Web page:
CDG - an update

Journal of Inherited Metabolic Disease

, Volume 34, Issue 4, pp 907-916

Open Access This content is freely available online to anyone, anywhere at any time.

Metabolic cutis laxa syndromes

  • Miski MohamedAffiliated withInstitute for Genetic and Metabolic Disease, Radboud University Medical Centre NijmegenDepartment of Pediatrics, Radboud University Medical Centre Nijmegen
  • , Dorus KouwenbergAffiliated withInstitute for Genetic and Metabolic Disease, Radboud University Medical Centre NijmegenDepartment of Pediatrics, Radboud University Medical Centre Nijmegen
  • , Thatjana GardeitchikAffiliated withInstitute for Genetic and Metabolic Disease, Radboud University Medical Centre NijmegenDepartment of Pediatrics, Radboud University Medical Centre Nijmegen
  • , Uwe KornakAffiliated withMax Planck Institute for Molecular genetics, Charité-Universitätsmedizin Berlin
  • , Ron A. WeversAffiliated withLaboratory of Genetic, Endocrine and Metabolic Diseases, Radboud University Medical Centre Nijmegen
  • , Eva MoravaAffiliated withInstitute for Genetic and Metabolic Disease, Radboud University Medical Centre NijmegenDepartment of Pediatrics, Radboud University Medical Centre Nijmegen Email author 

Abstract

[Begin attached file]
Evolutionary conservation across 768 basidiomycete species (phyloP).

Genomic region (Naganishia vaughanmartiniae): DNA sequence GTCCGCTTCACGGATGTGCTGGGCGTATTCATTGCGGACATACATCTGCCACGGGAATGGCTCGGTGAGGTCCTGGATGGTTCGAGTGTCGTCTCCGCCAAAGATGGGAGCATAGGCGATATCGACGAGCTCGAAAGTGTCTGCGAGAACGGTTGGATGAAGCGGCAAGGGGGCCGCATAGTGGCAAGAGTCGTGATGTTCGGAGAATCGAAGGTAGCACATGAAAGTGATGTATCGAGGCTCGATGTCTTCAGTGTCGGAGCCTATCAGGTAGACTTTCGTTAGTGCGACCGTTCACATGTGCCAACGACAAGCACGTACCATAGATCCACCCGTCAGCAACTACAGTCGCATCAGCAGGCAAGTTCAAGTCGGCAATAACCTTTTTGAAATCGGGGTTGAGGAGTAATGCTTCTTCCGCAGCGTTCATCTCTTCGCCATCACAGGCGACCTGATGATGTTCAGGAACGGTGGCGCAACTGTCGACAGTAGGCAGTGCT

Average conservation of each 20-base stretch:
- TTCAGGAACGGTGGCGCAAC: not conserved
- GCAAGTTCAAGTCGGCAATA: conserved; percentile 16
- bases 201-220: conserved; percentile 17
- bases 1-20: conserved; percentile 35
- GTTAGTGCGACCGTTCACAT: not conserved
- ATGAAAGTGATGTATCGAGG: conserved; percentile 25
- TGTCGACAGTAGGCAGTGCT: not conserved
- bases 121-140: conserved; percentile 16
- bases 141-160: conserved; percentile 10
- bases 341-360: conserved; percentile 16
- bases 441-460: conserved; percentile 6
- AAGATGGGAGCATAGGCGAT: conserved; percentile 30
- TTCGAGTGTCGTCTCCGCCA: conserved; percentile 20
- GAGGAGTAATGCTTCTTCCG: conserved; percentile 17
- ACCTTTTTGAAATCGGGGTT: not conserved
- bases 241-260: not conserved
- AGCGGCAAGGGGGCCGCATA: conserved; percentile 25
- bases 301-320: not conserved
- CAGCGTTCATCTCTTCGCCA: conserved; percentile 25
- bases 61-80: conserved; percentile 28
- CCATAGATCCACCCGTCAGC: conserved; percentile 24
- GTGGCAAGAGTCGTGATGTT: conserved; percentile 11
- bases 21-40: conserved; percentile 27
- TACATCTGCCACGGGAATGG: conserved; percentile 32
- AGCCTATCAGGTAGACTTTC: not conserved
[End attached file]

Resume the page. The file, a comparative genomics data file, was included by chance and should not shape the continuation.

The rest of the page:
Cutis laxa is a rare skin disorder characterized by wrinkled, redundant, inelastic and sagging skin due to defective synthesis of elastic fibers and other proteins of the extracellular matrix. Wrinkled, inelastic skin occurs in many cases as an acquired condition. Syndromic forms of cutis laxa, however, are caused by diverse genetic defects, mostly coding for structural extracellular matrix proteins. Surprisingly a number of metabolic disorders have been also found to be associated with inherited cutis laxa. Menkes disease was the first metabolic disease reported with old-looking, wrinkled skin. Cutis laxa has recently been found in patients with abnormal glycosylation. The discovery of the COG7 defect in patients with wrinkled, inelastic skin was the first genetic link with the Congenital Disorders of Glycosylation (CDG). Since then several inborn errors of metabolism with cutis laxa have been described with variable severity. These include P5CS, ATP6V0A2-CDG and PYCR1 defects. In spite of the evolving number of cutis laxa-related diseases a large part of the cases remain genetically unsolved. In metabolic cutis laxa syndromes the clinical and laboratory features might partially overlap, however there are some distinct, discriminative features. In this review on metabolic diseases causing cutis laxa we offer a practical approach for the differential diagnosis of metabolic cutis laxa syndromes.